American Academy of Pediatric Dentistry: http://www.mychildrensteeth.org
American Board of Pediatric Dentistry: http://www.abpd.org
American Dental Association Desktop Site: http://www.mouthhealthy.org
American Dental Association Mobile Site: http://www.mouthhealthy.org/en/?device=Mobile
American Academyof Pediatrics: http://www2.aap.org/oralhealth/SOPDOH.html
In general, some therapeutic rinses with fluoride have been shown to actually fight cavities, plaque and gingivitis formation. On the other hand, cosmetic rinses merely treat breath odor, reduce bacteria and/or remove food particles in the mouth.
In any case, make sure to look on the label of a mouth rinse to see that it is accepted by the American Dental Association.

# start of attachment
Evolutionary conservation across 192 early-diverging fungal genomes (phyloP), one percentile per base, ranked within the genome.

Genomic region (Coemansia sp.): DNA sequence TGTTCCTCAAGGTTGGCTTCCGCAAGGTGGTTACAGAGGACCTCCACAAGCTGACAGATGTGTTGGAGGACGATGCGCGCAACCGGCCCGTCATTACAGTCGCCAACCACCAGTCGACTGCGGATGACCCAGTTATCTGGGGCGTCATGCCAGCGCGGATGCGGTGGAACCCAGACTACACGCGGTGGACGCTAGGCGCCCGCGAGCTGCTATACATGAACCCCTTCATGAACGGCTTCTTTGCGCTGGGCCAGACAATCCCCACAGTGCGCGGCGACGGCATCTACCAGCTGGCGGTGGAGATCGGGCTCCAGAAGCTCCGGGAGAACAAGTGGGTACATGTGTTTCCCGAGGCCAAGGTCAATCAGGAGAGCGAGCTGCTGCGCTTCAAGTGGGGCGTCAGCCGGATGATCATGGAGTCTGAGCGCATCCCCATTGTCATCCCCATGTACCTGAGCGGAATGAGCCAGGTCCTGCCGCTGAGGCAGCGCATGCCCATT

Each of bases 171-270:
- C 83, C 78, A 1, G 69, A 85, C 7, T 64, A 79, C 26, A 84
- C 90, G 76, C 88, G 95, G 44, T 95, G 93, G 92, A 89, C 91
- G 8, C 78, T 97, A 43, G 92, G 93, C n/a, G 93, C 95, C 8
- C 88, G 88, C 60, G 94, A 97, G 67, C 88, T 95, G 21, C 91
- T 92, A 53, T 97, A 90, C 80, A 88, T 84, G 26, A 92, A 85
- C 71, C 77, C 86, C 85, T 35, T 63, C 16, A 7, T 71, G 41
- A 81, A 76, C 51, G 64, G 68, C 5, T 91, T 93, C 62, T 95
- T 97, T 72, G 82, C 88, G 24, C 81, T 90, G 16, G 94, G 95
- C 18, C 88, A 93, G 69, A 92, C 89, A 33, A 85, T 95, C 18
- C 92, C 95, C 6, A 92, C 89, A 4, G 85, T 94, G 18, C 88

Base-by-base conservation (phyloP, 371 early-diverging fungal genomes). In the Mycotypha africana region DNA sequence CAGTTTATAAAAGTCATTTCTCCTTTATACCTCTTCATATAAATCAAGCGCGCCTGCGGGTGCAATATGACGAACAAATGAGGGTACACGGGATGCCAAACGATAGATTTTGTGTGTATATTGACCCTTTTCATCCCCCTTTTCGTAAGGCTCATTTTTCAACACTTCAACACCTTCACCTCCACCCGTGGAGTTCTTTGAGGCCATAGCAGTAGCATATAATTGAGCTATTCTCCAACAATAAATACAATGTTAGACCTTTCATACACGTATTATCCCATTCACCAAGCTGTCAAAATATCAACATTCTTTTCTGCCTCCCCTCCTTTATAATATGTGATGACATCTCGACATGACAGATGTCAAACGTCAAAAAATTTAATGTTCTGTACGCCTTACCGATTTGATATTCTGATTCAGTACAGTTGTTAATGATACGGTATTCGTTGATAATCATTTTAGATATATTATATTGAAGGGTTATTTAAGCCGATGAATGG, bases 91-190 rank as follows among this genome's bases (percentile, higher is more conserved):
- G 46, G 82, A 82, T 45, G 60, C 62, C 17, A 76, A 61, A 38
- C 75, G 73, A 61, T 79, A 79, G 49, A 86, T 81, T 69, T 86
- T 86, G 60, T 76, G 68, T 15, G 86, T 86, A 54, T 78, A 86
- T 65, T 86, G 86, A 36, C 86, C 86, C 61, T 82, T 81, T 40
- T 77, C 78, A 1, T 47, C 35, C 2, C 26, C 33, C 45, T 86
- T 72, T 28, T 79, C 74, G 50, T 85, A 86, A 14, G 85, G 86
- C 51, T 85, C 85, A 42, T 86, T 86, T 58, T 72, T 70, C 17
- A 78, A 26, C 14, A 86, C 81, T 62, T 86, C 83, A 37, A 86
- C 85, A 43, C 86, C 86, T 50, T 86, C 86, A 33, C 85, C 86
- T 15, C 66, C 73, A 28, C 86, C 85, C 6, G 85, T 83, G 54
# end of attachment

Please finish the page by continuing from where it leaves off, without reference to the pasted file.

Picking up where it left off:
Surgery or oral disease can sometimes lead to complications for which a good quality therapeutic rinse is indicated. Even people who have difficulty brushing (because of physical difficulties such as arthritis) can benefit from a good therapeutic mouth rinse.
Caution: Even rinses that are indicated to treat plaque or cavities are only moderately effective. In fact, regular rinsing with water and use of good quality fluoride toothpaste are actually just as or more effective.